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Celebrate Mardi Gras…with the “wine” you love!

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new-orleans-mardi-grasBy Missa Capozzo

Back in 1993 at the age of 18, my family and I moved from Massachusetts to Louisiana. You can imagine the culture shock this yankee was in for, having been born and raised in New England. Being a foodie for all of my life, spending time in Louisiana was nothing short of one delicious adventure after another. I soon learned what the incredible appeal was about visiting cities like New Orleans and Baton Rouge, between the culture, the history, the music, and of course the food. Although New Orleans is known more for its mixed drinks such as daiquiris and hurricanes,  I find wine to be the ultimate complement to the local cuisine.

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Whenever I make a trip to Louisiana to visit family, the very first thing on my list is stopping for a shrimp po’boy. The shrimp are fried to juicy perfection and dressed with just the right amount of toppings. Whether fried fish, fried oysters, or fried shrimp, the meal simply isn’t complete without being paired with a dry, crisp white wine, such as Sauvignon Blanc, Pinot Grigio/Gris, Grüner Veltliner, or perhaps a nice dry rosé.

Another seafood favorite of mine is boiled crawfish. Picture a giant pot of seasoned crawfish, corn on the cob, and potatoes dumped on a giant table covered in brown paper. An experience everyone should enjoy at least once! A crawfish boil begs for several bottles of Chardonnay on the table, from unoaked versions to oaked versions. It is simply a pairing made in heaven.

gumboNo trip to Louisiana is complete without enjoying some authentic gumbo and homemade jambalaya. I’ve found the little hole-in-the-wall food stands and take out restaurants have the best jambalaya and gumbo in the state. Not only is an individual portion of jambalaya here enough to eat for about 3 days, but the giant seasoned chunks of chicken and sausage can’t be beat. I absolutely love pairing these spicier dishes with an off dry white, such as Vouvray or German Riesling, or even a light to medium bodied red with softer tannins, such as a Pinot Noir or Gamay.

MardiGras_KingCake-600x424We cannot forget about the endless amount of delicious desserts Louisiana offers, from the traditional Mardi Gras dessert King Cake, to creamy Louisiana pralines. Any trip to New Orleans requires visiting Café du Monde in the French Quarter to enjoy their famous beignets. The light, fluffy, French donuts are fried to perfection and smothered in powdered sugar. Any of these delectable, sweet desserts will pair perfectly with an off dry white, a semi sweet white, or even a sweet dessert or ice wine.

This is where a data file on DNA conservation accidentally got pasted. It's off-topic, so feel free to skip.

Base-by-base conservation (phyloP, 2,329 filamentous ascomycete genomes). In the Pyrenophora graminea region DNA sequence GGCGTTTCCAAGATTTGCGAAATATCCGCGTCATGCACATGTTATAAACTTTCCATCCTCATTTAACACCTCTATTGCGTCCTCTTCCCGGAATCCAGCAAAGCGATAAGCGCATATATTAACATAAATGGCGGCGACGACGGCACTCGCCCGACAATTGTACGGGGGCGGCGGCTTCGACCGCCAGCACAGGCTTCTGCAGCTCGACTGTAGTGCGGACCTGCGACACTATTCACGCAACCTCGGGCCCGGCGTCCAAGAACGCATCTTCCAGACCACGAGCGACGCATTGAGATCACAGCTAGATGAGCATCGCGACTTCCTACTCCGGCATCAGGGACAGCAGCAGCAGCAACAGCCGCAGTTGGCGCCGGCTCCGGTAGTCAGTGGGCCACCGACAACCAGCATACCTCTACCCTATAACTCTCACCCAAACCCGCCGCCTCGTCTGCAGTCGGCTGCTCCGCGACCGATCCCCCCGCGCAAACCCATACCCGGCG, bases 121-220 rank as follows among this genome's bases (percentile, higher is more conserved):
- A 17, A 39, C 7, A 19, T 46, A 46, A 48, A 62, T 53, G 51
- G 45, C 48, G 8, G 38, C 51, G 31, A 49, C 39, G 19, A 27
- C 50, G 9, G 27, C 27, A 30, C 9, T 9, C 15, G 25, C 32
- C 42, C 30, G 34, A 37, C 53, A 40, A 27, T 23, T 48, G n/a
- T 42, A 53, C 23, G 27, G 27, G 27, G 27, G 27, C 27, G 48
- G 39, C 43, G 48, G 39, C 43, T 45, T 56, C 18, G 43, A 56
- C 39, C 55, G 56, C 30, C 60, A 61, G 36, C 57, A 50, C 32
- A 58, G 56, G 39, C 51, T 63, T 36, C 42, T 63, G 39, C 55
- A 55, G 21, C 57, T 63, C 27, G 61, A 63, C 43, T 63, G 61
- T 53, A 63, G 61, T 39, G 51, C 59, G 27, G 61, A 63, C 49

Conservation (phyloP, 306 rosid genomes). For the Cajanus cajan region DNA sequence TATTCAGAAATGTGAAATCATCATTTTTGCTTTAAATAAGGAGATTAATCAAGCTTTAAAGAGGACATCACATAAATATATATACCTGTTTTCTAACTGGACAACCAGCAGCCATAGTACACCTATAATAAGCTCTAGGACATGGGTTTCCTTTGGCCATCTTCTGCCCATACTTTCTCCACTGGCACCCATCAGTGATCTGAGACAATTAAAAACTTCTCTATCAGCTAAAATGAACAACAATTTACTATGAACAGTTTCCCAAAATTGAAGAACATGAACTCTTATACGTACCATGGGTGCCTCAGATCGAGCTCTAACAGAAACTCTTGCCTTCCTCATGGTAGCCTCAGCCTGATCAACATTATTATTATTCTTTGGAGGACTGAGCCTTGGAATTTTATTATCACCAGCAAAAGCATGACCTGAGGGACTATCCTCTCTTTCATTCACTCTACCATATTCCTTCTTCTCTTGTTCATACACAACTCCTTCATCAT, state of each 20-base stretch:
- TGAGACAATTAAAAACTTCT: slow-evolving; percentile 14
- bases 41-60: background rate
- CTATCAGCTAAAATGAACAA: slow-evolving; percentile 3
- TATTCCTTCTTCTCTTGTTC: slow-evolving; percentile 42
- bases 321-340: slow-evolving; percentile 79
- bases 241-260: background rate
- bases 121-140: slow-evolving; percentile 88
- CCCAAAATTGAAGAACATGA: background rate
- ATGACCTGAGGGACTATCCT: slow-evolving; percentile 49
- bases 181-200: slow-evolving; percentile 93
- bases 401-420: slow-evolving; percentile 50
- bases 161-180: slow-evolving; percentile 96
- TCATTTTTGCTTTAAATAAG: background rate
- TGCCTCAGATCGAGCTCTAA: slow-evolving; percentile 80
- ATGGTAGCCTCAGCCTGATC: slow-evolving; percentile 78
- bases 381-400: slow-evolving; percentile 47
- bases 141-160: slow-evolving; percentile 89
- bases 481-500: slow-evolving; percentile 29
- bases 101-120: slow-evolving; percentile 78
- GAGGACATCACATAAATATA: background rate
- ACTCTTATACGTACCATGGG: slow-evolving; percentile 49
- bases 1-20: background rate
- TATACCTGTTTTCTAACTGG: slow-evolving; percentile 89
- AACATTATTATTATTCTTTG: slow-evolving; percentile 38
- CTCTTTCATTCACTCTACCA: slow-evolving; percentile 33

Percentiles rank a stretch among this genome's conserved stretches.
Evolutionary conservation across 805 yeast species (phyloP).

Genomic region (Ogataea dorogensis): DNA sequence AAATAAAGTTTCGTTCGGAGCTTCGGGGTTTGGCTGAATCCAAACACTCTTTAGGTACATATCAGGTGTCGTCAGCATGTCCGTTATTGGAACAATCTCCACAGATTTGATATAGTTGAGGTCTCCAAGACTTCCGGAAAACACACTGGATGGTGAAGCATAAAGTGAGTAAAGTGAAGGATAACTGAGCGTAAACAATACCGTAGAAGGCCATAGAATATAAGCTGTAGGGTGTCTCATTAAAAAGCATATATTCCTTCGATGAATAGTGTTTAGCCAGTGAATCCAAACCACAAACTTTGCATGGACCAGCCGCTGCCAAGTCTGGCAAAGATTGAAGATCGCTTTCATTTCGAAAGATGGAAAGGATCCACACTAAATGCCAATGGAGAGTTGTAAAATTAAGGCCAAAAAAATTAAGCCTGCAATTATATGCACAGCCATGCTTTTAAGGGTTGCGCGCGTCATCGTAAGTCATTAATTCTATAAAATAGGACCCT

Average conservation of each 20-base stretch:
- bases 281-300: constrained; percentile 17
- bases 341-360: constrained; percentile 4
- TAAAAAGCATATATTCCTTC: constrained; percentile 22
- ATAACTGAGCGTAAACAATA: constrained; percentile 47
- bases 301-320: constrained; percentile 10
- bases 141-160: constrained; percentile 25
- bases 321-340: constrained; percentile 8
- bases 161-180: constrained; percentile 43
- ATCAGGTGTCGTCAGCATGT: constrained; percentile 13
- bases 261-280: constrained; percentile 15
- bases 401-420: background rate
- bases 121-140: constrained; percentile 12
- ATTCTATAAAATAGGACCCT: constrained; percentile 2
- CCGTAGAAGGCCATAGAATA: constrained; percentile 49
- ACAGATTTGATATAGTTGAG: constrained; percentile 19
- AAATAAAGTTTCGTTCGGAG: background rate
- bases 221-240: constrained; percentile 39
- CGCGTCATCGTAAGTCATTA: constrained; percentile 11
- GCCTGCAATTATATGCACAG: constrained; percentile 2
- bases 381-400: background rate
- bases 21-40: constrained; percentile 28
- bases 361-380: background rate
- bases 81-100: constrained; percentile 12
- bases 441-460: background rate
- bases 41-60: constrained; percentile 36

At one time I saved my Louisiana cuisine for when I would visit, but those days are long gone. Although I once again live in New England, I regularly cook Louisiana style cuisine so I can enjoy that unique taste of the Deep South paired with the perfect wine in the comfort of my Massachusetts home, especially on Mardi Gras.

Cheers!

untitled-1-14CrpdAbout the Author: Missa Capozzo, WSET3, FWS, BWSEd,  holds various positions in the wine industry, each of which brings her incredible ful llment. She teaches students of all levels of expe- rience and interest in classes and leads wine dinners at Boston Wine School, located at VINOvations in Sharon, MA. Missa also works to spread the love for local Massachusetts wines at Hardwick Vineyard & Winery in Hardwick, MA, and is the Director of Sommology at Traveling Vineyard’s corporate o ce in Ipswich, MA, where she leads the wine and food education program for over 5,000 Wine Guides nationwide. http://winedowntastings.com http://www.facebook.com/winedowntastings bostonwineschool.org ∞

Reprinted from the March 2019 edition of the South Shore Senior News.

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